In a world where digital commerce moves in the blink of an eye, the ability to instantly send and receive money at low cost is becoming more than an advantage, but a necessity. FedNow is the long-awaited new service for instant payments created by the Federal Reserve where money moves from one bank account to another, with settlement and receipt of final funds happening in near real-time. The new system is a much-needed upgrade to the national infrastructure for retail payments, which is currently closed on weekends and can at times take several days before funds are available. With FedNow, individuals and merchants have faster access to their funds and greater flexibility to manage cash flow, at low cost, and with reduced payment risk.  FedNow has the potential to revolutionize digital commerce and the fintech companies that support it, particularly if they can be first movers.

In this blog post, we will hear about the legal and regulatory considerations relevant to FedNow from Jess Cheng, Partner at Wilson Sonsini Goodrich & Rosati PC and former senior counsel at the Federal Reserve Board of Governors where she led the drafting of the federal regulations governing FedNow instant payments, and Peter Wei, Head of Legal at Octaura*

Potential Effects on the Legal Landscape

FedNow creates opportunities for fintech companies in the evolving U.S. payments space.  Although eligibility for FedNow is limited to U.S. banks, fintech companies, and other non-bank payment providers have a critical role to play in rolling out the end-user interfaces needed to make FedNow payments convenient and safe, offering the processing services that many banks rely on, and integrating instant payments into platforms and products that drive the digital economy.

To take advantage of the faster movement of money enabled by FedNow, fintech companies will need a solid understanding of the service’s key features. With that comes an increased role for the General Counsel to ensure their operations and systems adhere to the nuances of FedNow and evolving payments law. Companies need to be proactive about the potential risks and increased harms that come with implementing new technologies and changing regulation.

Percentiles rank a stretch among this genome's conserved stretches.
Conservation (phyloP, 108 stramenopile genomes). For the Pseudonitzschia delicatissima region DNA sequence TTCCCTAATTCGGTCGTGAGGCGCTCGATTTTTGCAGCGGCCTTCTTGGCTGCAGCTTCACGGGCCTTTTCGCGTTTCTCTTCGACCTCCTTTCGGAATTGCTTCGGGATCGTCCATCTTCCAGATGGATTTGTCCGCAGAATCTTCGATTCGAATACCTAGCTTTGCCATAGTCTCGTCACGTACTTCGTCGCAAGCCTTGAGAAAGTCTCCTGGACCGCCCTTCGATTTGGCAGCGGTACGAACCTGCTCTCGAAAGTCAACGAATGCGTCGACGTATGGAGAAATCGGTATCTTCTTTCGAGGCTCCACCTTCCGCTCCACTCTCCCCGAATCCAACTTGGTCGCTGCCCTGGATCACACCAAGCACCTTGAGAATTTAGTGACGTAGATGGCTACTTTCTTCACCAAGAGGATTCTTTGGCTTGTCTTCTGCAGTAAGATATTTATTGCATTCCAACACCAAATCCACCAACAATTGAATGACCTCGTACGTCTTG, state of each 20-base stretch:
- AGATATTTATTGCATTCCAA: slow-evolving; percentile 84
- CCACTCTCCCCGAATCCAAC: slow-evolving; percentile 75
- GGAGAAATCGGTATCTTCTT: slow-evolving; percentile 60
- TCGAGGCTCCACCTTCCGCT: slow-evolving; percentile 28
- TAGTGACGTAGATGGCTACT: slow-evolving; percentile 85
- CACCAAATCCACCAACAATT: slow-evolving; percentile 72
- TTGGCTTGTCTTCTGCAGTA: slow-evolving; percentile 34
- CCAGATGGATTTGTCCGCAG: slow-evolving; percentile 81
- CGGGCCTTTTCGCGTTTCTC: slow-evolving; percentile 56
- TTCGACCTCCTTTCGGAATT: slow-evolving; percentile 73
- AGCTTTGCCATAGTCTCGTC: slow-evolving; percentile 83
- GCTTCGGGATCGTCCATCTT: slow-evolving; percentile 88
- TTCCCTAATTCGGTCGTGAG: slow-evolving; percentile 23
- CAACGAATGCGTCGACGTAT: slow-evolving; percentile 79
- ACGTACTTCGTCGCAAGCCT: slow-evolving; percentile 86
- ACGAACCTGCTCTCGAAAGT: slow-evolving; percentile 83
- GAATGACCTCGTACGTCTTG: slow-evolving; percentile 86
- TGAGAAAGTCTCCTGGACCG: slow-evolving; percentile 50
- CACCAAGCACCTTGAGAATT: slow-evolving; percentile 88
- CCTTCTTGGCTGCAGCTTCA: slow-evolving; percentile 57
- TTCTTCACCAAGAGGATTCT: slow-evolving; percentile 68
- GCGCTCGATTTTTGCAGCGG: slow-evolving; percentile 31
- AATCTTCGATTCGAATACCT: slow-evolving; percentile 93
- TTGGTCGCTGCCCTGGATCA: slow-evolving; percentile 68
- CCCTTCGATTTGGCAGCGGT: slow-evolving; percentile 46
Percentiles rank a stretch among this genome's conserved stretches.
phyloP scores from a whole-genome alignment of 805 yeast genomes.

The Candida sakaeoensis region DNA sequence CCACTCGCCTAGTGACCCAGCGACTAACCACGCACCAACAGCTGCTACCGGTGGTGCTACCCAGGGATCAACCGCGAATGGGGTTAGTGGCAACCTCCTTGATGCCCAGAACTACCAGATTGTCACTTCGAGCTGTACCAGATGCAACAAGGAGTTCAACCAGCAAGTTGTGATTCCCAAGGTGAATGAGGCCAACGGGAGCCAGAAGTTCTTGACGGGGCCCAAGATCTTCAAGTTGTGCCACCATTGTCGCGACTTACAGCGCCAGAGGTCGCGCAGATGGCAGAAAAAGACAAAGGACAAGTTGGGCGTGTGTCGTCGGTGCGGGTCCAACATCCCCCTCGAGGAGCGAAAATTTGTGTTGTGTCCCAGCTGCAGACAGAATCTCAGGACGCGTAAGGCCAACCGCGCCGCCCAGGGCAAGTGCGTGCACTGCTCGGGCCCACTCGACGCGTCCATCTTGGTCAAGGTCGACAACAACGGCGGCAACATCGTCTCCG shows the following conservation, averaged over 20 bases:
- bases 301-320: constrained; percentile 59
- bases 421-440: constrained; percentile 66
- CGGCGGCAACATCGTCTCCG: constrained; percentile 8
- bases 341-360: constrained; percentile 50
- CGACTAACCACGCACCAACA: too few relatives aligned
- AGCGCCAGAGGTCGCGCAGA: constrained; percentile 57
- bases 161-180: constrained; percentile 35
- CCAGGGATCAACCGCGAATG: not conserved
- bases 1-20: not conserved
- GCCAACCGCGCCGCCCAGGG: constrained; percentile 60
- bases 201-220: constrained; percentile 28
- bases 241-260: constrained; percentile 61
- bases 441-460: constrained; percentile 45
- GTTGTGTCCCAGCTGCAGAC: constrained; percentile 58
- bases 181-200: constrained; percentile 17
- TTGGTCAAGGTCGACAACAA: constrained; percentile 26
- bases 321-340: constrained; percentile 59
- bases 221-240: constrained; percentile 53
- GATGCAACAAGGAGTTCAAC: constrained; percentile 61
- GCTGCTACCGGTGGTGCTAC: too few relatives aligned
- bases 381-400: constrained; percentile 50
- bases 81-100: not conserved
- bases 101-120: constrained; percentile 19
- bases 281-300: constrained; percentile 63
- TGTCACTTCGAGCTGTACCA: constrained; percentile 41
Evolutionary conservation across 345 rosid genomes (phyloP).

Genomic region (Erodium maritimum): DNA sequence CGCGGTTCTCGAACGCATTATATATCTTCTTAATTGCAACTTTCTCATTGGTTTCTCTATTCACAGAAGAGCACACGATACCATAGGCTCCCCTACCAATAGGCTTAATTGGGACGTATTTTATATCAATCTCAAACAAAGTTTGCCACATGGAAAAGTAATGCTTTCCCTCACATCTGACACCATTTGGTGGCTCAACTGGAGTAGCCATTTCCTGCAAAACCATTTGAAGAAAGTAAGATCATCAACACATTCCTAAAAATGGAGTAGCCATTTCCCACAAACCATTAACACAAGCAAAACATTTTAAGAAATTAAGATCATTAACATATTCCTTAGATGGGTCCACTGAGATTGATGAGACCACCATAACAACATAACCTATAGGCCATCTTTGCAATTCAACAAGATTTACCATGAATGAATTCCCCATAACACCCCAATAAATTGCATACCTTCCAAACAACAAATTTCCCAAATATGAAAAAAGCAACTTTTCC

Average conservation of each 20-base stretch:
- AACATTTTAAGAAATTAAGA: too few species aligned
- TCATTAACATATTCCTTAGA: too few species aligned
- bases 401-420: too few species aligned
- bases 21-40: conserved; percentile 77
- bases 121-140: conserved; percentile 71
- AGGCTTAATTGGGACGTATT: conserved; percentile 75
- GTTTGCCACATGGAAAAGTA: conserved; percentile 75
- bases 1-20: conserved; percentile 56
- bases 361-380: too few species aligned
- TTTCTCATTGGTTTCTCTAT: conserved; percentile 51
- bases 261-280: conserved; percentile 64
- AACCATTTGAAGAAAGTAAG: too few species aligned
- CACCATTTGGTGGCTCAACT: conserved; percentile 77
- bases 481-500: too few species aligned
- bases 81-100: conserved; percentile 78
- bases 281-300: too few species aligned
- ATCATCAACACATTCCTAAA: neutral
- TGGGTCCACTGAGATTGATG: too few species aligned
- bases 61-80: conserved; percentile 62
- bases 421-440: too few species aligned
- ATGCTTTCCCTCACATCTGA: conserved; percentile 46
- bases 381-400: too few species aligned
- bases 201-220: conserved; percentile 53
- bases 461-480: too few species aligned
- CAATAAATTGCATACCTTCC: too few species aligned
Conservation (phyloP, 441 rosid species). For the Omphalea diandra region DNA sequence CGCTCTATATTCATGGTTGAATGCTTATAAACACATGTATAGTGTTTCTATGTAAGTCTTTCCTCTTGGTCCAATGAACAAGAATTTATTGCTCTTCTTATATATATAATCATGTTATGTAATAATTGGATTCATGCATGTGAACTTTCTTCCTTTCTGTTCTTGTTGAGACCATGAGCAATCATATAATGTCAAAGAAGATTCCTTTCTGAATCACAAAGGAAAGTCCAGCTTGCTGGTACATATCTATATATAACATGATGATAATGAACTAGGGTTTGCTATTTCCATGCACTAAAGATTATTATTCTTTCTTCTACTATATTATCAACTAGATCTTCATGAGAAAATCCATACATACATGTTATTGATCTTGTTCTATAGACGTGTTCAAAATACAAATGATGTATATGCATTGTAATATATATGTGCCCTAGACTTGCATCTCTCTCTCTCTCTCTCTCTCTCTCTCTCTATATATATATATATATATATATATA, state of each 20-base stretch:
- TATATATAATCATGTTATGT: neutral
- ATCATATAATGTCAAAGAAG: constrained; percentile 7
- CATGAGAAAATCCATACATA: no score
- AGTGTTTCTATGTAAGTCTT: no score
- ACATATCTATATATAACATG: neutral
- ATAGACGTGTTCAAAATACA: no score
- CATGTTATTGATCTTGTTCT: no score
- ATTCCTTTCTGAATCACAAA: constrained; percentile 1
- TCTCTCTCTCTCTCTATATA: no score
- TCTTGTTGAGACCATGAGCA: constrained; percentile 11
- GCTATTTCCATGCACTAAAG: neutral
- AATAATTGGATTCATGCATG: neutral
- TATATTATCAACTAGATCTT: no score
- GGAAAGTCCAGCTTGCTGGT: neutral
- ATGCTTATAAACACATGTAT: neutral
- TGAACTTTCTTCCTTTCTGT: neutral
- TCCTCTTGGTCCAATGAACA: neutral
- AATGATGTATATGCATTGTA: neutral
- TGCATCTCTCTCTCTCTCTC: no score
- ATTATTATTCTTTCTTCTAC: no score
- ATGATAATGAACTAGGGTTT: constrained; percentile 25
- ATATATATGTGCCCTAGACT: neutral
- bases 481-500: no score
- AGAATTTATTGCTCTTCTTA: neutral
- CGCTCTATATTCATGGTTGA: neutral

The launch of the FedNow Service in 2023 marks a significant turning point in the U.S. payments industry and a rare window of opportunity for innovators.  Especially because of the heavy regulation and fast-moving change sweeping the industry today, General Counsels have a tremendous impact in the payments space.  Nailing down the foundational legal principles of the U.S. payment system can help General Counsels strategically capitalize on evolving regulation and changing customer preferences.

– Jess Cheng

The speed, finality, and around-the-clock operation of the FedNow Service can pose unique challenges to staying one step ahead of bad actors and increasingly sophisticated fraud schemes and cyberattacks.  That said, not all change is negative – in this case, it can be an opportunity for innovation. Cheng suggests that understanding the legal ramifications of FedNow can be a competitive advantage in the industry and help companies keep up with the fast pace of the payments industry. In her view, General Counsels can set up their companies to stay competitive by staying informed on the areas to innovate and offer tailored functionality within the bounds of FedNow’s legal terms.

To capitalize on the benefits of FedNow, General Counsels have an important role to play in helping their companies:

  • Adopt a holistic strategy to understand and mitigate risks
  • Educate teams on legal requirements
  • Monitor policies to ensure compliance with consumer protection laws